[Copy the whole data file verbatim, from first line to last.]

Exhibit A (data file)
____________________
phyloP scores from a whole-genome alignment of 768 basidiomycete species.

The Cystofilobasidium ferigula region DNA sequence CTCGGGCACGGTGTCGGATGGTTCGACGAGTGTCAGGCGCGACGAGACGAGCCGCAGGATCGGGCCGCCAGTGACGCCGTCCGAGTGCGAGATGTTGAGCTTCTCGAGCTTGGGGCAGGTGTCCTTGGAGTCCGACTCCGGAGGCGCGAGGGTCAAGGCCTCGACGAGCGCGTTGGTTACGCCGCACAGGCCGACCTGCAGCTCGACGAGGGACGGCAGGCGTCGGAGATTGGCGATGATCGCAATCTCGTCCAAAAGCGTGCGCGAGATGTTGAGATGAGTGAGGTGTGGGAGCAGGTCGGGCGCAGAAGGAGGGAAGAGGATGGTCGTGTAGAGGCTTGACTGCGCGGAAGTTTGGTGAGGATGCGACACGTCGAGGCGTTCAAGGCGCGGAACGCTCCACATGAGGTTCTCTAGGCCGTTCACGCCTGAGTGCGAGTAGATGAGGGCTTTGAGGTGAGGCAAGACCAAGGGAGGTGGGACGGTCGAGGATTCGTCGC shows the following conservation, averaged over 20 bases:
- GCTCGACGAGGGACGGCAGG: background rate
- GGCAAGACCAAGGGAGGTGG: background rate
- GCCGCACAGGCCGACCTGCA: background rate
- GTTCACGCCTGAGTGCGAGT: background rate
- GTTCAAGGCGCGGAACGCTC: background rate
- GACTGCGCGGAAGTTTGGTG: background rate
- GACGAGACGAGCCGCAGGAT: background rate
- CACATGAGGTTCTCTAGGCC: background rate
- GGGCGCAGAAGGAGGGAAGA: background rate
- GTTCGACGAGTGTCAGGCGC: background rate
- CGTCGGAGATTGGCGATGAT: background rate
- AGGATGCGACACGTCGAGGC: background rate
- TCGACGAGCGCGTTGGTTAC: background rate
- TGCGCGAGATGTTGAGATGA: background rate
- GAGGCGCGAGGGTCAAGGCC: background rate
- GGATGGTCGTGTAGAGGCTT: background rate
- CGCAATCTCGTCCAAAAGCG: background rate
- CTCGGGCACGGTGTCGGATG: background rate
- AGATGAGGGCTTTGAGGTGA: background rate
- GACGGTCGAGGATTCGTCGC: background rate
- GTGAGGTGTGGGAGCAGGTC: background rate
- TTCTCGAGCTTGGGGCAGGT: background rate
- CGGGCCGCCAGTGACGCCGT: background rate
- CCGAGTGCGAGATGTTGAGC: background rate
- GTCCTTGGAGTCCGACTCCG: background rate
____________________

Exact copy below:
phyloP scores from a whole-genome alignment of 768 basidiomycete species.

The Cystofilobasidium ferigula region DNA sequence CTCGGGCACGGTGTCGGATGGTTCGACGAGTGTCAGGCGCGACGAGACGAGCCGCAGGATCGGGCCGCCAGTGACGCCGTCCGAGTGCGAGATGTTGAGCTTCTCGAGCTTGGGGCAGGTGTCCTTGGAGTCCGACTCCGGAGGCGCGAGGGTCAAGGCCTCGACGAGCGCGTTGGTTACGCCGCACAGGCCGACCTGCAGCTCGACGAGGGACGGCAGGCGTCGGAGATTGGCGATGATCGCAATCTCGTCCAAAAGCGTGCGCGAGATGTTGAGATGAGTGAGGTGTGGGAGCAGGTCGGGCGCAGAAGGAGGGAAGAGGATGGTCGTGTAGAGGCTTGACTGCGCGGAAGTTTGGTGAGGATGCGACACGTCGAGGCGTTCAAGGCGCGGAACGCTCCACATGAGGTTCTCTAGGCCGTTCACGCCTGAGTGCGAGTAGATGAGGGCTTTGAGGTGAGGCAAGACCAAGGGAGGTGGGACGGTCGAGGATTCGTCGC shows the following conservation, averaged over 20 bases:
- GCTCGACGAGGGACGGCAGG: background rate
- GGCAAGACCAAGGGAGGTGG: background rate
- GCCGCACAGGCCGACCTGCA: background rate
- GTTCACGCCTGAGTGCGAGT: background rate
- GTTCAAGGCGCGGAACGCTC: background rate
- GACTGCGCGGAAGTTTGGTG: background rate
- GACGAGACGAGCCGCAGGAT: background rate
- CACATGAGGTTCTCTAGGCC: background rate
- GGGCGCAGAAGGAGGGAAGA: background rate
- GTTCGACGAGTGTCAGGCGC: background rate
- CGTCGGAGATTGGCGATGAT: background rate
- AGGATGCGACACGTCGAGGC: background rate
- TCGACGAGCGCGTTGGTTAC: background rate
- TGCGCGAGATGTTGAGATGA: background rate
- GAGGCGCGAGGGTCAAGGCC: background rate
- GGATGGTCGTGTAGAGGCTT: background rate
- CGCAATCTCGTCCAAAAGCG: background rate
- CTCGGGCACGGTGTCGGATG: background rate
- AGATGAGGGCTTTGAGGTGA: background rate
- GACGGTCGAGGATTCGTCGC: background rate
- GTGAGGTGTGGGAGCAGGTC: background rate
- TTCTCGAGCTTGGGGCAGGT: background rate
- CGGGCCGCCAGTGACGCCGT: background rate
- CCGAGTGCGAGATGTTGAGC: background rate
- GTCCTTGGAGTCCGACTCCG: background rate